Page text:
Having completed my Master’s in 2016, I’m still relatively new to the world of work. Did I know what I wanted to do with my Creative Writing MA? Not a clue! But I started applying for jobs while I was still writing my dissertation, which resulted in a job offer at a women’s refuge to start the following September.
It was a bumpy road from there on out, because I lost that job after five months. There was a nasty sting in realising I wasn’t the right person for the role. I didn’t stop to think about whether the role was right for me. (Spoiler alert: it wasn’t!) I have a gap on my CV from where I tried to get back on my feet, followed by a hodgepodge of temporary gigs: café work, retail, portering. I remember feeling rudderless, though looking back, I now have loads of transferable skills. Employers value customer service, whether you are working in a shop or for an insurance firm.
Working on a seasonal contract, I needed a backup plan, and I started applying for jobs at the University of Bath. For me, job offers are like buses – nothing, nothing, nothing, and then two come at once. I took a job with the Uni, though I was terrified it wouldn’t work out. What if I just couldn’t hold down a job?
I couldn’t have known it at the time, but those fears were unfounded – I’ve been with the Careers Service for 18 months now. As an Information Assistant, one minute I might be analysing our event attendances for the year; the next I might be brainstorming for a marketing project. Transferable skills are sometimes less obvious in the creative arts, but that doesn’t mean they’re not there. I pride myself on thinking outside the box, welcoming novelty, and communicating my ideas engagingly.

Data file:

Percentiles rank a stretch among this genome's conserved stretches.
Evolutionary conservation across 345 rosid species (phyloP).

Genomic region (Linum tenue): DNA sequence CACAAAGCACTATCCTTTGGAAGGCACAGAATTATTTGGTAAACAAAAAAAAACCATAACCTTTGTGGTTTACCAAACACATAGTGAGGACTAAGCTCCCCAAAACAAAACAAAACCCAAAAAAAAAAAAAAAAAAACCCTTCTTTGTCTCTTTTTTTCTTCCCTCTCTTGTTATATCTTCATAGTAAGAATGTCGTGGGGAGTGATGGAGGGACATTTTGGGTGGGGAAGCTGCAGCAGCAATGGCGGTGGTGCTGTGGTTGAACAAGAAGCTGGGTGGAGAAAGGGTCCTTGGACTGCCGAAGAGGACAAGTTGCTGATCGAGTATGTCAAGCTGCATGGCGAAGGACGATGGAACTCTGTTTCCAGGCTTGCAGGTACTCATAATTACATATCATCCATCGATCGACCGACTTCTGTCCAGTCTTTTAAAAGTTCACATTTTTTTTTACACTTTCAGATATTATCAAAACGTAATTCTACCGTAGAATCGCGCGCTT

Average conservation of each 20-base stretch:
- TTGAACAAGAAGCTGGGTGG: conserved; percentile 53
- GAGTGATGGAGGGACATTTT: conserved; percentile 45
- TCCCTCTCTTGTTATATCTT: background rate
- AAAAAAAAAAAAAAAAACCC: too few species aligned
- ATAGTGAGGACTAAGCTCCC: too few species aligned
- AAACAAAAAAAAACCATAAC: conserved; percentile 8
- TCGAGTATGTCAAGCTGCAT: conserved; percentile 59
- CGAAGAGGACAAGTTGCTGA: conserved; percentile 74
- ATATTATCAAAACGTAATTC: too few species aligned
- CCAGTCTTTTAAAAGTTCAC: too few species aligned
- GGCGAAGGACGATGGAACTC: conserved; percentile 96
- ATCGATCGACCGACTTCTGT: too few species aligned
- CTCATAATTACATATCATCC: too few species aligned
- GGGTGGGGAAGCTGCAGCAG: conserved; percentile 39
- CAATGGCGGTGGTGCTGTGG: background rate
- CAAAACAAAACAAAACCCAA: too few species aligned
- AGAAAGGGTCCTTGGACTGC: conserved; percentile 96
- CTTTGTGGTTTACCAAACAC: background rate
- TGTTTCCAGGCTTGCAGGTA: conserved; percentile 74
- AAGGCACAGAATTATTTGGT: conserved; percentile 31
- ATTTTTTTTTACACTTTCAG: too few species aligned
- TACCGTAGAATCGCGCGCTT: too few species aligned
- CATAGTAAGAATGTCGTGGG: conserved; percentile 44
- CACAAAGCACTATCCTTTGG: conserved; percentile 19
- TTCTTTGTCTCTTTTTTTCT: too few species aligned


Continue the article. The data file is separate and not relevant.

The temporary jobs I held in the past are still relevant to my career – they weren’t just a means to an end. Believe it or not, I really enjoyed busy days on my feet at the café! I can get quite antsy if I’m sat down all day, doing the same task, so I really value hybrid work that requires a bit of multitasking. Dipping my toes into a range of jobs helped me realise this. Recognising my strengths and values is an ongoing process – not one I had all figured out in 2016.
This might sound like a contradiction, but alongside everyday variety, I need stability too. Temping could be stressful at times – there was always a risk my hours could be cut, and constant job hunting was exhausting. Simplistic as it may be, I value having regular work and a paycheque I can rely on. Go ahead and embrace those so-called contradictions – there’s a balance there somewhere that will work for you.
While I won’t be leaving Careers any time soon, I am excited to find out what my future holds. There’s no set path, and although that can be scary at times, it can also be hugely liberating. With my customer service and information experience – and obvious love of literature – I think one day I’d like to try working for a public library. I guess we’ll see what happens!